Governors for Schools work with many organisations to further our mission. Our friends at the Global Schools Alliance share our belief that governors are vital champions for change. This #VolunteersWeek, Global Schools Alliance alumni and school governor Nina Panaysis, looks at the importance of school governance, and the impact that governors can have on transforming school approaches to global education.
Why all school governors need to think globally
The role of a school governor is an entirely voluntary one. A good deal of time is taken throughout the year with annual training courses, attending meetings every half-term (acting as a critical friend), school visits as a link governor, report writing, preparing for inspections and attending school celebrations. It is not to be undertaken lightly and should stem from a real passion for the education and futures of young people.
However, it is one of the most rewarding roles once the commitment has been made. The future of our young people is the single most important factor to ensure society grows intelligently and compassionately. It is essential that school governance continues to develop and draw upon the skills from a wide range of sectors; business, finance, social care as well as education, both nationally and more importantly globally.
As a former Headteacher I was honoured to take both an active and a leadership role in promoting global education throughout the school. Visiting educational establishments in Jamaica was a crucial part of my own professional development and enabled links between schools that truly were global, via a video conferencing link that happened twice a week between the pupils, staff and leadership teams. Several projects led ultimately to a dramatic and musical performance in Jamaica where our pupils from East London took part via video links; a treasured and never to be forgotten experience. In addition, a staff member relocated from Jamaica to East London and took up a position in our school.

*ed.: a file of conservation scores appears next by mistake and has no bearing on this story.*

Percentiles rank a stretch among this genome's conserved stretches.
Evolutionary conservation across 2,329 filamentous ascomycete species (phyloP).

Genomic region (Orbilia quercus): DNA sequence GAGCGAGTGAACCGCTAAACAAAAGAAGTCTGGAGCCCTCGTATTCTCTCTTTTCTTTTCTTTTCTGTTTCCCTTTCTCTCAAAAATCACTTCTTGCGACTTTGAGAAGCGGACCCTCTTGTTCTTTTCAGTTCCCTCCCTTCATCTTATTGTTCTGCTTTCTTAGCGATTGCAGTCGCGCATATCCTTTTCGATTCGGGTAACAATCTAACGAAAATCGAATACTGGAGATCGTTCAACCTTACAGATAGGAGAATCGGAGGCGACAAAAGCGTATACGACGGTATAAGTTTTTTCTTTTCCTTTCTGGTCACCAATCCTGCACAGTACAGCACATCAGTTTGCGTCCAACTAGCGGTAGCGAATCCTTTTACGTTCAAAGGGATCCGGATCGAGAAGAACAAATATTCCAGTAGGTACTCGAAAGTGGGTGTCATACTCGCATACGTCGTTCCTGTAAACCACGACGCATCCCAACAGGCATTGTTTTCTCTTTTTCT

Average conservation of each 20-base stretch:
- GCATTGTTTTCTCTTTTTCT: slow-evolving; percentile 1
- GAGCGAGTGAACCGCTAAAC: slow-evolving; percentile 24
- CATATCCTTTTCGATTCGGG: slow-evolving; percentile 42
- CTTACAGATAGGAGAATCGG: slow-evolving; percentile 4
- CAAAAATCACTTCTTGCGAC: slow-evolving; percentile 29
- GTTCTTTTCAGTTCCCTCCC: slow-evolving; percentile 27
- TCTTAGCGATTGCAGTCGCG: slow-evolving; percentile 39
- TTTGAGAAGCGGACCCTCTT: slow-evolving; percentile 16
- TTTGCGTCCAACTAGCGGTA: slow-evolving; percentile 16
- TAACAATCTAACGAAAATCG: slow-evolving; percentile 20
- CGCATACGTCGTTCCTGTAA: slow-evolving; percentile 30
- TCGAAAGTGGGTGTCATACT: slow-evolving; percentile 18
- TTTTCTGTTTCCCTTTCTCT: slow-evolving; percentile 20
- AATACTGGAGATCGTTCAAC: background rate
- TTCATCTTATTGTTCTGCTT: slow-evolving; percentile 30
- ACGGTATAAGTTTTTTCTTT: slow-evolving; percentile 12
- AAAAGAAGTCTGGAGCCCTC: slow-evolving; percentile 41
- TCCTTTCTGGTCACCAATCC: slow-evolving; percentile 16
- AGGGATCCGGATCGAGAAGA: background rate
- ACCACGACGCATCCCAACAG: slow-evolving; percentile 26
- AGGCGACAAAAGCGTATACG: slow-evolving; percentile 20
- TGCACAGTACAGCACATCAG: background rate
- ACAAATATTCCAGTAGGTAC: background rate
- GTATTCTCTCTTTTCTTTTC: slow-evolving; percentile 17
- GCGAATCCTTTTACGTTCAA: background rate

Nearer to home the school was involved in ‘Healthy Eating, Healthy Europeans’ project with staff visiting each other’s school in Europe and sharing examples of work as well as healthy breakfasts.
Of course, we were extremely fortunate to be in a position to be part of this fantastic work, creating marvellous memories and definitely providing a global educational experience for our young people.
Unfortunately, the current economic climate is unable to support global education in the above way but it is more important than ever that the work continues across nations, not just for education but for a greater understanding and tolerance, support and commitment to each other. This can be better achieved by working together globally, regularly and meaningfully. As a school governor, discussions can be had, policies agreed and put into practice, projects implemented and evaluated and the true worth of global education acknowledged; essential at this stage in our nations’ and young people’s development.
One of the schools visited in Jamaica had the following school rules: Care, Courtesy, Cooperation and Consideration. These rules were brought back to East London and became the mantra for the schools I was fortunate to lead. School rules are global rules.
As a board, you need a mix of skills to be as robust as possible. The Department for Education recognises that it’s not only the ‘hard’ skills governors bring to their board. They list seven attributes to good governance which are:
Having these skills enable governors to deliver their role to ensure that the next generation have the best education possible, one which prepares them for life in a global context.
Nina Panayis, School Governor at Boleyn Trust of Schools, East London.
Nina is a retired Headteacher, having spent almost 30 years working in The London Borough of Newham. Nina continues to work part time as a consultant in school improvement and provides leadership support. In 2003, Nina was UK Teacher of the Year in a Primary School and currently serves as UK judge for Pearson Teaching Awards.
Passionate about education like Nina?
Could you share your skills with a school in need? Apply to become a governor or trustee with Governors for Schools and we’ll support you every step of the way. Be a voice for the next generation. Become a governor or trustee today.